From 'The Foxboro Reporter', Foxboro, MA. Sounds like the trunk he was harnessed to split right up and the parting sections compressed him in the lanyard loop.
NEWS UPDATE: Man rescued by firefighters dies in hospital
By Stephen Peterson and Matt Kakley
Published: Thursday, October 20, 2011 9:33 AM EDT
A Walpole man severely injured over the weekend in a tree-cutting accident died of his injuries Wednesday in a Boston hospital.
John D. Robbins, 40, died in Brigham and Women's Hospital Wednesday afternoon, a hospital spokeswoman said. The news of his death came after this week's Foxboro Reporter had already gone to press.
Robbins had been listed in critical condition after he was hurt Sunday afternoon while cutting the top portion of a tree in the backyard of 14 Pine Acres Road in Foxboro.
Robbins was on a harness about 25 feet in the air when the bottom portion of the tree split, fire officials said. He was pressed up against the tree, knocked unconscious, suffered crushing-type injuries and was in cardiac arrest when firefighters arrived, officials said.
In a perilous 15-minute rescue, firefighters using ladders were able to tie a rope to the man's harness, then lift him off the tree and slowly lower him to the ground.
While being taken to Caritas Norwood Hospital with a police escort through Patriots game traffic, Foxboro rescue personnel were able to revive Robbins' pulse. He was later flown by medical helicopter to the Boston hospital.
Fire Capt. David Healy said Robbins was unconscious and in cardiac arrest when firefighters arrived at the scene about 1:30 p.m.
Despite the precarious nature of the tree, two firefighters went up on ladders to tend to the man, who was about 25 feet off the ground, Healy said.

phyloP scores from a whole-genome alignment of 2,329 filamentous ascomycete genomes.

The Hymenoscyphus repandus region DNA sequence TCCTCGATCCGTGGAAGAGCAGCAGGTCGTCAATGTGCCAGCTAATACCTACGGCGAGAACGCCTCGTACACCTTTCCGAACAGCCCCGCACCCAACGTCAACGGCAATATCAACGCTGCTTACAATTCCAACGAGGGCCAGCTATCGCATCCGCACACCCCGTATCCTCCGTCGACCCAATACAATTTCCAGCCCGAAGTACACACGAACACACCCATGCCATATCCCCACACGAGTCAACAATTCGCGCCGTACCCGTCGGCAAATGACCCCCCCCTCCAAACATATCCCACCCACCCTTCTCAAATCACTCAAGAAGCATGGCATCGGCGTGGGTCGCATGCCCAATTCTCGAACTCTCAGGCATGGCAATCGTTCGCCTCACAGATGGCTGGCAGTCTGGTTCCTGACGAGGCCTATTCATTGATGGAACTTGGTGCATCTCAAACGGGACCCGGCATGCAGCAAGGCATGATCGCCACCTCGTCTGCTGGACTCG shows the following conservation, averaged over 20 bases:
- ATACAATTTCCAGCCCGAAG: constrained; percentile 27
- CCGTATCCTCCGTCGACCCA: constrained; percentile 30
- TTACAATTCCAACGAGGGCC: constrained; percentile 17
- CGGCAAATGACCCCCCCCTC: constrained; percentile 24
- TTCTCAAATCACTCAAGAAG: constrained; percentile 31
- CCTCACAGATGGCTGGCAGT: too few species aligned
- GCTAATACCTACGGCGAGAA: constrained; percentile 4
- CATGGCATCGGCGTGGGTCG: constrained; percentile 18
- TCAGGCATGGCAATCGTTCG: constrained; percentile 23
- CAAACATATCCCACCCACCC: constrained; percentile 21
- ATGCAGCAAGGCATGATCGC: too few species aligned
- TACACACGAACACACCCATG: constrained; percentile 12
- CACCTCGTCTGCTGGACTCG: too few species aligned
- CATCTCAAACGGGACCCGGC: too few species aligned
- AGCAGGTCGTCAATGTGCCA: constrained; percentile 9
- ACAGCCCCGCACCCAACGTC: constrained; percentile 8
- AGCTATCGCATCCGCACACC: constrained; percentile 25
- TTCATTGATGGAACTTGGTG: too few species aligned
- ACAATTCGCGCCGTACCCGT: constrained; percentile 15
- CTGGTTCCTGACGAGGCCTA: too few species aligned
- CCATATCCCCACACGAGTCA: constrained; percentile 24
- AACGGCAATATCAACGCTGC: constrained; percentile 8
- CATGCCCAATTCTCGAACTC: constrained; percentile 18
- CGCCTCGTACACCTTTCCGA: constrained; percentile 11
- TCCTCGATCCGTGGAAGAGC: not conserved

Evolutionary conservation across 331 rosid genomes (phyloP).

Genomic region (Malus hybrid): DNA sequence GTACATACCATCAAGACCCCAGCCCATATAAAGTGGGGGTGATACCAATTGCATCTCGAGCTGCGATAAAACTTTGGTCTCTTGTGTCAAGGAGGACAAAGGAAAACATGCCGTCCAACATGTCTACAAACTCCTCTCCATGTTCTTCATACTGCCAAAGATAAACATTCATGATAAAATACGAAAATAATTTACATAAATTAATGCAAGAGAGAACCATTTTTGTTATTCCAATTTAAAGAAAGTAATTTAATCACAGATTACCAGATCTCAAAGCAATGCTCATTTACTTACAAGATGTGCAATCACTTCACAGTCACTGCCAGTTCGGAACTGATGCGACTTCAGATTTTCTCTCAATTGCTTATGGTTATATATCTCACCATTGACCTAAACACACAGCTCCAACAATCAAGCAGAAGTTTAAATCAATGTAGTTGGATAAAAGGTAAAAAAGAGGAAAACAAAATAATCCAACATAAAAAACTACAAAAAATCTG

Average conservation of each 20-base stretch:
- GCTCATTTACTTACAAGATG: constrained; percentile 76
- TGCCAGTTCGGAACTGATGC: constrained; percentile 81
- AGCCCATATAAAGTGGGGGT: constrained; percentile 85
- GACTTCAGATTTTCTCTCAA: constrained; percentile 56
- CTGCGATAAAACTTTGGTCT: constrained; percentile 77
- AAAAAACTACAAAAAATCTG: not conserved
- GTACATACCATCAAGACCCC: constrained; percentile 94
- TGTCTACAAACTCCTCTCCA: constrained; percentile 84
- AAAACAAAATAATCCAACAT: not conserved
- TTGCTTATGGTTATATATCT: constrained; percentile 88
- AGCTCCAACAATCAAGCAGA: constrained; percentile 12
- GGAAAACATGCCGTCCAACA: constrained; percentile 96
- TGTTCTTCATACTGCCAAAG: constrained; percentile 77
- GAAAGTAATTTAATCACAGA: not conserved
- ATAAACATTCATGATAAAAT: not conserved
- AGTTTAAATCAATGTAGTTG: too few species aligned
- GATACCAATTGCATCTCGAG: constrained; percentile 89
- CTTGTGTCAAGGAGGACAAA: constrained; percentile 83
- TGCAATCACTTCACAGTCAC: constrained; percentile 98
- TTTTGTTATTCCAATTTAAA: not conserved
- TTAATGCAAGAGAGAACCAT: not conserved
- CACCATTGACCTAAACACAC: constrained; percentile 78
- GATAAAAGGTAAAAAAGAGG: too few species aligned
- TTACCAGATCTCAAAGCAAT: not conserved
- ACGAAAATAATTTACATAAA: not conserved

Firefighters were able to tie a rope to the man's harness then lift him off the tree and slowly lower him to the ground. Once on the ground, firefighters began tending to the man, but while they were doing so a portion of the tree fell and narrowly avoided hitting firefighters and the victim.
Healy said an initial call for a medical helicopter was canceled. Because of the man's cardiac arrest, firefighters elected to bring him by ambulance to Norwood Hospital.
En route to the hospital, rescuers, who were given a police escort and weren't hampered by Patriots game traffic, were able to revive the man's pulse.
Once at the hospital, a medical helicopter was again called and the victim was airlifted to Brigham and Women's Hospital in Boston.
A veteran of the department, Healy said Sunday's rescue was one of the most dangerous he's seen.
"Due to the stability of the tree and the height (the man) was at ... it posed a great deal of risk," Healy said.
He praised the work of police and firefighters, including two who are members of a regional technical rescue team, with quickly getting the man safely down from the tree and to the hospital.
"They did a really remarkable job in the face of what we were up against," he said.